3. Create a virtual desktop template to be used when creating a virtual machine-based desktop deployment.
    1. Specify Win7Gold as the virtual machine name; this virtual desktop template will be used by the Windows PowerShell cmdlets to create virtual desktops for the managed pooled virtual desktop collection.  · The detailed process can be found at Create Virtual Machines.
    2. Install Windows 7 Enterprise with SP1.
    3. Install Hyper-V Integration Services  · From the Hyper-V manager console, select Connect under the Actions pane to launch the virtual machine connection.  · On the Action menu, select Insert Integration Services Setup Diskclip_image002  · In the AutoPlay dialog box, select Install Hyper-V Integration Servicesclip_image004
    4. On the virtual machine, ensure that the operating system has been sysprep generalized by using the following command line:  · sysprep.exe /generalize /shutdown /oobe
  4. Use a domain admin account or a domain user joined to the local Administrators group to run the Windows PowerShell script. The local admin account will not work in this case.
    1. Also ensure that the Windows PowerShell window is launched as administrator.

New Remote Desktop Services deployment

The new Remote Desktop Services virtual machine-based desktop deployment will be set up in two main steps:

  1. Create a new deployment
  2. Create a new Windows 7 SP1 managed pooled virtual desktop collection

You can find the complete script for creating a single server Windows 7 SP1 virtual machine-based desktop deployment on the Script Center The script takes the name of your server as well as the domain it is joined to as parameters.

Create a new deployment

The first step in creating an RDS virtual machine-based desktop deployment is installing and configuring the relevant role services. In Windows Server 2012, a single Windows PowerShell cmdlet will both install and configure the RD Connection Broker, RD Web Access, and RD Virtualization Host role services. The cmdlet also allows for any number of RD Virtualization Host servers to be specified for larger deployments.

Figure 1 below shows the first 14 lines of the Windows PowerShell script that will set up a new RDS deployment on a single server. It takes the name of the Hyper-V capable server as a parameter. The script will install all required RDS role services on this single server. The script imports the RemoteDesktop Windows PowerShell module. It then calls the Windows PowerShell New-RDVirtualDesktopDeployment cmdlet to install the RD Connection Broker, RD Web Access, and RD Virtualization Host role services on the server and configure them to have a working RDS deployment.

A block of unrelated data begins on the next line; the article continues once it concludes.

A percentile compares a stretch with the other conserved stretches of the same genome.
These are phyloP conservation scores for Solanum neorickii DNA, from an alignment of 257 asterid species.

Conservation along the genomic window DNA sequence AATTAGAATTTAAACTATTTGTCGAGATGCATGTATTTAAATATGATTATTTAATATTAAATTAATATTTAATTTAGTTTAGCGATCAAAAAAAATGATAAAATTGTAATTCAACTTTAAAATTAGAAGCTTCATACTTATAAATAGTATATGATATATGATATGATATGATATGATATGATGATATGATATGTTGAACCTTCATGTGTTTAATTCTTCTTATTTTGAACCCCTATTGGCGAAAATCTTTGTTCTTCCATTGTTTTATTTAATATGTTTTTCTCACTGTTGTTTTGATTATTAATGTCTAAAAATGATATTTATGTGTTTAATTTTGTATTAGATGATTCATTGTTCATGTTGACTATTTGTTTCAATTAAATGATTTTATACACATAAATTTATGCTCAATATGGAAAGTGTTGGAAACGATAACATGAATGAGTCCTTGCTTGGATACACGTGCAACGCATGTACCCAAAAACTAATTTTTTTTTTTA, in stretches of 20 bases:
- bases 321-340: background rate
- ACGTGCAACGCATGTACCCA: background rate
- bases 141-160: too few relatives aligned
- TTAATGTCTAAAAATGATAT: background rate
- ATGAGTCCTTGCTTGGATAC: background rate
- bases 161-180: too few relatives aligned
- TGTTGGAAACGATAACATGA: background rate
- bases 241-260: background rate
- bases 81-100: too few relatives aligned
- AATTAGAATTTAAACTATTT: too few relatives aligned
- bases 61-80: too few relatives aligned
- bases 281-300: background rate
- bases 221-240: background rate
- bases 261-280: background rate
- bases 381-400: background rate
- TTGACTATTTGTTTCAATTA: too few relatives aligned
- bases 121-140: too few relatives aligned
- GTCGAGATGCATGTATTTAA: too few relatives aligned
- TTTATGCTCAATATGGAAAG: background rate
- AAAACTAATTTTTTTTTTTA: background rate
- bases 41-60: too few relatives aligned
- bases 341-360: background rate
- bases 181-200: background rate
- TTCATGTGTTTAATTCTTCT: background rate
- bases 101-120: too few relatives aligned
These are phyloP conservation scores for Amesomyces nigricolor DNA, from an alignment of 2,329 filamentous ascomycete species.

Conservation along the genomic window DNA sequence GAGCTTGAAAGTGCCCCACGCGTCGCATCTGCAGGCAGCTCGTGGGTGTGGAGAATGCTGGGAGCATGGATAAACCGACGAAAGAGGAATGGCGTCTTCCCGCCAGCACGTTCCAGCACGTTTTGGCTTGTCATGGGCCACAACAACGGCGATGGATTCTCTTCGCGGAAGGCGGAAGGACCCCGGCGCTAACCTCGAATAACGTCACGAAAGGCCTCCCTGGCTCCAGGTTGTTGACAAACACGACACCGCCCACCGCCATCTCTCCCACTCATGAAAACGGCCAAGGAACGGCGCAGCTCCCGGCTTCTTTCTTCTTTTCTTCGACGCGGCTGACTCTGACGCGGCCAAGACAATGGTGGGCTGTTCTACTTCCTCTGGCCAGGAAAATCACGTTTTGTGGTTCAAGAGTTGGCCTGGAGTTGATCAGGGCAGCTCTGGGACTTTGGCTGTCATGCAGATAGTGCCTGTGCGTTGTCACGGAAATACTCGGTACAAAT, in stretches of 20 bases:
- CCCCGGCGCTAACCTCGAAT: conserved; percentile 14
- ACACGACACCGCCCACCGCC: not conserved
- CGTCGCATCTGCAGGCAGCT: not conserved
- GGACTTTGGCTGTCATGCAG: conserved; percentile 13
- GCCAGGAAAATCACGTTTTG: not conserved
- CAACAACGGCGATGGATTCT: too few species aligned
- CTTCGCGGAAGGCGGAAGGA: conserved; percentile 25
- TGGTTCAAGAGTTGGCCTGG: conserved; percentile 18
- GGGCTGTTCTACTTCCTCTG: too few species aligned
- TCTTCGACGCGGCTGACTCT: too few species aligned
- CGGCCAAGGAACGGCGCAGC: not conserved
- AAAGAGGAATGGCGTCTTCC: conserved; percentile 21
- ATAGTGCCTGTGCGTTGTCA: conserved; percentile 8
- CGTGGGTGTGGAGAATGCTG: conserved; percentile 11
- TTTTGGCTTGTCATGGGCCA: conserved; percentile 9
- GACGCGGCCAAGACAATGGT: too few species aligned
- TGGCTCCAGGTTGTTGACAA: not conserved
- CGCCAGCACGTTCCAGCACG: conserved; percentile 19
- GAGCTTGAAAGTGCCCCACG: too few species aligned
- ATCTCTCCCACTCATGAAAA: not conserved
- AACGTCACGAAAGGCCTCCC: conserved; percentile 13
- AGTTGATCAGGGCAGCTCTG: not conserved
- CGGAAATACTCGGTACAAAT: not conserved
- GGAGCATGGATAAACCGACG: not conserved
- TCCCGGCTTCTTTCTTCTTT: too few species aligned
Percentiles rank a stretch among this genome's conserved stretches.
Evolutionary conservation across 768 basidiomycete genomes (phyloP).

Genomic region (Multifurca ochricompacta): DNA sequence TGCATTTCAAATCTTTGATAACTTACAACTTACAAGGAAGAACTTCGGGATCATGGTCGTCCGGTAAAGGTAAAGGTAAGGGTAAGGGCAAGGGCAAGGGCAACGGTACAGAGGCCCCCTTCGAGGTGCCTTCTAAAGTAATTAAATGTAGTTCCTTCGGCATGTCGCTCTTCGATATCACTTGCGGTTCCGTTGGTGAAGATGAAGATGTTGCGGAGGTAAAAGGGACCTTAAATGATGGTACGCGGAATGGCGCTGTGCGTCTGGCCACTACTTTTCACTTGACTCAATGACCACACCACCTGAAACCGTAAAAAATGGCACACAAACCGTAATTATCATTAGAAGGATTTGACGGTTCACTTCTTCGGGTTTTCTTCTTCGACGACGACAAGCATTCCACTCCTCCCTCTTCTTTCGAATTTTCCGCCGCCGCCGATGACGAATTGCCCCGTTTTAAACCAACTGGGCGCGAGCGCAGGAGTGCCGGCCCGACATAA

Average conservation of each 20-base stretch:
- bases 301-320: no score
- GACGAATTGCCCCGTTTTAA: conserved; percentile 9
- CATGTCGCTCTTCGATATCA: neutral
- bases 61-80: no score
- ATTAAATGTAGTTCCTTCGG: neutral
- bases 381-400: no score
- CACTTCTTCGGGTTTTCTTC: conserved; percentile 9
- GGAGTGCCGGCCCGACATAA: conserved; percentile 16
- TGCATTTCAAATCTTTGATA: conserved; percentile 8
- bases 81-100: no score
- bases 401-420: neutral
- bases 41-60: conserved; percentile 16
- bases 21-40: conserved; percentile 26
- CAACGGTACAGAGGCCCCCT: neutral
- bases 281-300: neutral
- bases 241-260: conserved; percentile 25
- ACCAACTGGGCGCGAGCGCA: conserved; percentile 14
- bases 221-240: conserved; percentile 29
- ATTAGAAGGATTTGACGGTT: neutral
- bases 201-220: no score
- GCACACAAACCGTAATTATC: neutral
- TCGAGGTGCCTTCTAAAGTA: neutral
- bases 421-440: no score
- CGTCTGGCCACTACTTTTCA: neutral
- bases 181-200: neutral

1 param (
  2     [Parameter(Mandatory=$TRUE, HelpMessage="FQDN of RD Web Access\RD Connection Broker and RD Virtualization host roles")]
  3     [String]
  4     $serverName,
  6     [Parameter(Mandatory=$TRUE, HelpMessage="Domain name to be used for new desktops created")]
  7     [String]
  8     $domain
  9 )
 11 # Import the RemoteDesktop module
 12 Import-Module RemoteDesktop
 14 # Create a new RDS deployment
 15 New-RDVirtualDesktopDeployment -ConnectionBroker $serverName `
 16    -WebAccessServer $serverName `
 17    -VirtualizationHost $serverName
 18 Write-Verbose "Created new RDS deployment on: $serverName"

Figure 1: Script lines 1-18

Note: This Windows PowerShell script needs to be run on a remote computer because it requires a restart after installing the RD Virtualization Host role service.

You can use the Get-RDServer cmdlet to get the list of servers and role services that were installed for the newly created RDS deployment.

Create a new managed pooled virtual desktop collection

Now that we have a working RDS deployment, let’s create a new managed pooled virtual desktop collection by using Windows PowerShell. Figure 2 shows the remaining part of the Windows PowerShell script; this will use the New-RDVirtualDesktopCollection cmdlet to create a managed pooled virtual desktop collection by using the virtual desktop template created as part of the prerequisites.

  1 Grant-RDOUAccess -Domain $domain  -OU "Computers" -ConnectionBroker $serverName
  3 # Create a new pooled managed desktop collection
  4 New-RDVirtualDesktopCollection -CollectionName demoPool -PooledManaged `
  5    -VirtualDesktopTemplateName Win7Gold `
  6    -VirtualDesktopTemplateHostServer $serverName `
  7    -VirtualDesktopAllocation @{$serverName = 1} `
  8    -StorageType LocalStorage `
  9    -ConnectionBroker $serverName `
 10    -VirtualDesktopNamePrefix msVDI

Figure 2: Script lines 20-29

This cmdlet will export the template virtual hard disk (VHD) and then create a single virtual machine in the pool and publish this on the RD Web Access portal. We can now connect to the desktop by going through the RD Web Access portal.

This single Windows PowerShell script enabled us to have a completely automated working RDS deployment. The RemoteDesktop module offers the complete range of Windows PowerShell cmdlets that you need to set up, configure, and manage your Remote Desktop Services deployments.

For more information on using Windows PowerShell for Remote Desktop Services also see Travis’s blog at